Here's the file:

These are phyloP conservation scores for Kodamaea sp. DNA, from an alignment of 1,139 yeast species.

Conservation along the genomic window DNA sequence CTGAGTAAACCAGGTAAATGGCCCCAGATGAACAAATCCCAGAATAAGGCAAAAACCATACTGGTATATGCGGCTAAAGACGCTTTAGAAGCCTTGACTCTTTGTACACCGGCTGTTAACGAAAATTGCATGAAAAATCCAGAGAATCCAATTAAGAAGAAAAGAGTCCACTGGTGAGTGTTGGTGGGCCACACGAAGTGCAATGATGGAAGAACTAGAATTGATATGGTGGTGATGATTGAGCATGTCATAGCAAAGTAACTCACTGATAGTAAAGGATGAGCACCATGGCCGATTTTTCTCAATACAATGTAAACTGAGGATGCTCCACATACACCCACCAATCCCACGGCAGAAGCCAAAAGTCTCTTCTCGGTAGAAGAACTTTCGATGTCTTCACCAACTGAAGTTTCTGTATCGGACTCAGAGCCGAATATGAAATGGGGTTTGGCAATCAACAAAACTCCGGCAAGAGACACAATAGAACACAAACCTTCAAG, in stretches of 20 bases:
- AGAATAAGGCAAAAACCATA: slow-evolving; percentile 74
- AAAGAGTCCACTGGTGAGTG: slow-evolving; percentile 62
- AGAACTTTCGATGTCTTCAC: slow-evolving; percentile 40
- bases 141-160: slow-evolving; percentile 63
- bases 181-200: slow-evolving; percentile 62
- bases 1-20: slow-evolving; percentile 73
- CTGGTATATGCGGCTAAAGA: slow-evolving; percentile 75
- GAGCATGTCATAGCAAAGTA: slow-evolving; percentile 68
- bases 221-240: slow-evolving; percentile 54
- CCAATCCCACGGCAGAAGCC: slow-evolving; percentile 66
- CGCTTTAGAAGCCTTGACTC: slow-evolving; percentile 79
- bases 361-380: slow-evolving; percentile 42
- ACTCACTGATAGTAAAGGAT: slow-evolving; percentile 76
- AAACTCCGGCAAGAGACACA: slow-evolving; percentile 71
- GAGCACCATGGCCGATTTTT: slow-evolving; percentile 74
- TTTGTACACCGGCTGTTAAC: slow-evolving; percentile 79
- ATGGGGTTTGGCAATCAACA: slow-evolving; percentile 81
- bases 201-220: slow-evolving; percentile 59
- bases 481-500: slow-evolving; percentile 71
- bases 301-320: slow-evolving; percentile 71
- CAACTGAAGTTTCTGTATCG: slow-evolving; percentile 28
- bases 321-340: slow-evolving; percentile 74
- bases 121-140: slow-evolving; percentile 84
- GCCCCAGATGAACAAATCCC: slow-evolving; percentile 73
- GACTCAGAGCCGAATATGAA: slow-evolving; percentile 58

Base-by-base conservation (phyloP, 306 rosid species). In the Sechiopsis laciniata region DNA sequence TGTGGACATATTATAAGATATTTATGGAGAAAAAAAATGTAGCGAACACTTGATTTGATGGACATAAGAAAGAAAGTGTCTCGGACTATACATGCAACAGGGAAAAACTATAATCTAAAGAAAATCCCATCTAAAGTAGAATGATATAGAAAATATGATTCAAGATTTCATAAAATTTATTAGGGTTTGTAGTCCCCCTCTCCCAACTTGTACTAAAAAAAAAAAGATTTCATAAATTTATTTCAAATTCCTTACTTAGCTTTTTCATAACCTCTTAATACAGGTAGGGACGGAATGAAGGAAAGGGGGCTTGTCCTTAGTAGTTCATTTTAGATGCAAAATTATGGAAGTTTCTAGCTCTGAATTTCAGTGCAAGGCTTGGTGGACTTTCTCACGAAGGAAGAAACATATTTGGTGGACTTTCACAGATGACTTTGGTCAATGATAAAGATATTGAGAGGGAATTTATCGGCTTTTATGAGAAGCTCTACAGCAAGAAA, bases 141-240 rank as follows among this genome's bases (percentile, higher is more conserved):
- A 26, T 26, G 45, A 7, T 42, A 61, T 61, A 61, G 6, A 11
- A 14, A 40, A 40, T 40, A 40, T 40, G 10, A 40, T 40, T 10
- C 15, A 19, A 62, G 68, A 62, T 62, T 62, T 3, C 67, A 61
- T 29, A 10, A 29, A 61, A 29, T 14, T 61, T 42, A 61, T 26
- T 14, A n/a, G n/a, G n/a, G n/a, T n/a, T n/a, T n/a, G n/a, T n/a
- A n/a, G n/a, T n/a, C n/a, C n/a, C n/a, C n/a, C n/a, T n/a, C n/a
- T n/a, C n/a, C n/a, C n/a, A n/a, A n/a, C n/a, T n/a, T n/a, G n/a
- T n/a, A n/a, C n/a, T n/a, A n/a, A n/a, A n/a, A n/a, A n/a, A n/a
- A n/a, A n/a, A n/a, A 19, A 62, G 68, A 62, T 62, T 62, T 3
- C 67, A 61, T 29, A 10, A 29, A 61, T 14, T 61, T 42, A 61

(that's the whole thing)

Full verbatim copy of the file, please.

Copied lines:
These are phyloP conservation scores for Kodamaea sp. DNA, from an alignment of 1,139 yeast species.

Conservation along the genomic window DNA sequence CTGAGTAAACCAGGTAAATGGCCCCAGATGAACAAATCCCAGAATAAGGCAAAAACCATACTGGTATATGCGGCTAAAGACGCTTTAGAAGCCTTGACTCTTTGTACACCGGCTGTTAACGAAAATTGCATGAAAAATCCAGAGAATCCAATTAAGAAGAAAAGAGTCCACTGGTGAGTGTTGGTGGGCCACACGAAGTGCAATGATGGAAGAACTAGAATTGATATGGTGGTGATGATTGAGCATGTCATAGCAAAGTAACTCACTGATAGTAAAGGATGAGCACCATGGCCGATTTTTCTCAATACAATGTAAACTGAGGATGCTCCACATACACCCACCAATCCCACGGCAGAAGCCAAAAGTCTCTTCTCGGTAGAAGAACTTTCGATGTCTTCACCAACTGAAGTTTCTGTATCGGACTCAGAGCCGAATATGAAATGGGGTTTGGCAATCAACAAAACTCCGGCAAGAGACACAATAGAACACAAACCTTCAAG, in stretches of 20 bases:
- AGAATAAGGCAAAAACCATA: slow-evolving; percentile 74
- AAAGAGTCCACTGGTGAGTG: slow-evolving; percentile 62
- AGAACTTTCGATGTCTTCAC: slow-evolving; percentile 40
- bases 141-160: slow-evolving; percentile 63
- bases 181-200: slow-evolving; percentile 62
- bases 1-20: slow-evolving; percentile 73
- CTGGTATATGCGGCTAAAGA: slow-evolving; percentile 75
- GAGCATGTCATAGCAAAGTA: slow-evolving; percentile 68
- bases 221-240: slow-evolving; percentile 54
- CCAATCCCACGGCAGAAGCC: slow-evolving; percentile 66
- CGCTTTAGAAGCCTTGACTC: slow-evolving; percentile 79
- bases 361-380: slow-evolving; percentile 42
- ACTCACTGATAGTAAAGGAT: slow-evolving; percentile 76
- AAACTCCGGCAAGAGACACA: slow-evolving; percentile 71
- GAGCACCATGGCCGATTTTT: slow-evolving; percentile 74
- TTTGTACACCGGCTGTTAAC: slow-evolving; percentile 79
- ATGGGGTTTGGCAATCAACA: slow-evolving; percentile 81
- bases 201-220: slow-evolving; percentile 59
- bases 481-500: slow-evolving; percentile 71
- bases 301-320: slow-evolving; percentile 71
- CAACTGAAGTTTCTGTATCG: slow-evolving; percentile 28
- bases 321-340: slow-evolving; percentile 74
- bases 121-140: slow-evolving; percentile 84
- GCCCCAGATGAACAAATCCC: slow-evolving; percentile 73
- GACTCAGAGCCGAATATGAA: slow-evolving; percentile 58

Base-by-base conservation (phyloP, 306 rosid species). In the Sechiopsis laciniata region DNA sequence TGTGGACATATTATAAGATATTTATGGAGAAAAAAAATGTAGCGAACACTTGATTTGATGGACATAAGAAAGAAAGTGTCTCGGACTATACATGCAACAGGGAAAAACTATAATCTAAAGAAAATCCCATCTAAAGTAGAATGATATAGAAAATATGATTCAAGATTTCATAAAATTTATTAGGGTTTGTAGTCCCCCTCTCCCAACTTGTACTAAAAAAAAAAAGATTTCATAAATTTATTTCAAATTCCTTACTTAGCTTTTTCATAACCTCTTAATACAGGTAGGGACGGAATGAAGGAAAGGGGGCTTGTCCTTAGTAGTTCATTTTAGATGCAAAATTATGGAAGTTTCTAGCTCTGAATTTCAGTGCAAGGCTTGGTGGACTTTCTCACGAAGGAAGAAACATATTTGGTGGACTTTCACAGATGACTTTGGTCAATGATAAAGATATTGAGAGGGAATTTATCGGCTTTTATGAGAAGCTCTACAGCAAGAAA, bases 141-240 rank as follows among this genome's bases (percentile, higher is more conserved):
- A 26, T 26, G 45, A 7, T 42, A 61, T 61, A 61, G 6, A 11
- A 14, A 40, A 40, T 40, A 40, T 40, G 10, A 40, T 40, T 10
- C 15, A 19, A 62, G 68, A 62, T 62, T 62, T 3, C 67, A 61
- T 29, A 10, A 29, A 61, A 29, T 14, T 61, T 42, A 61, T 26
- T 14, A n/a, G n/a, G n/a, G n/a, T n/a, T n/a, T n/a, G n/a, T n/a
- A n/a, G n/a, T n/a, C n/a, C n/a, C n/a, C n/a, C n/a, T n/a, C n/a
- T n/a, C n/a, C n/a, C n/a, A n/a, A n/a, C n/a, T n/a, T n/a, G n/a
- T n/a, A n/a, C n/a, T n/a, A n/a, A n/a, A n/a, A n/a, A n/a, A n/a
- A n/a, A n/a, A n/a, A 19, A 62, G 68, A 62, T 62, T 62, T 3
- C 67, A 61, T 29, A 10, A 29, A 61, T 14, T 61, T 42, A 61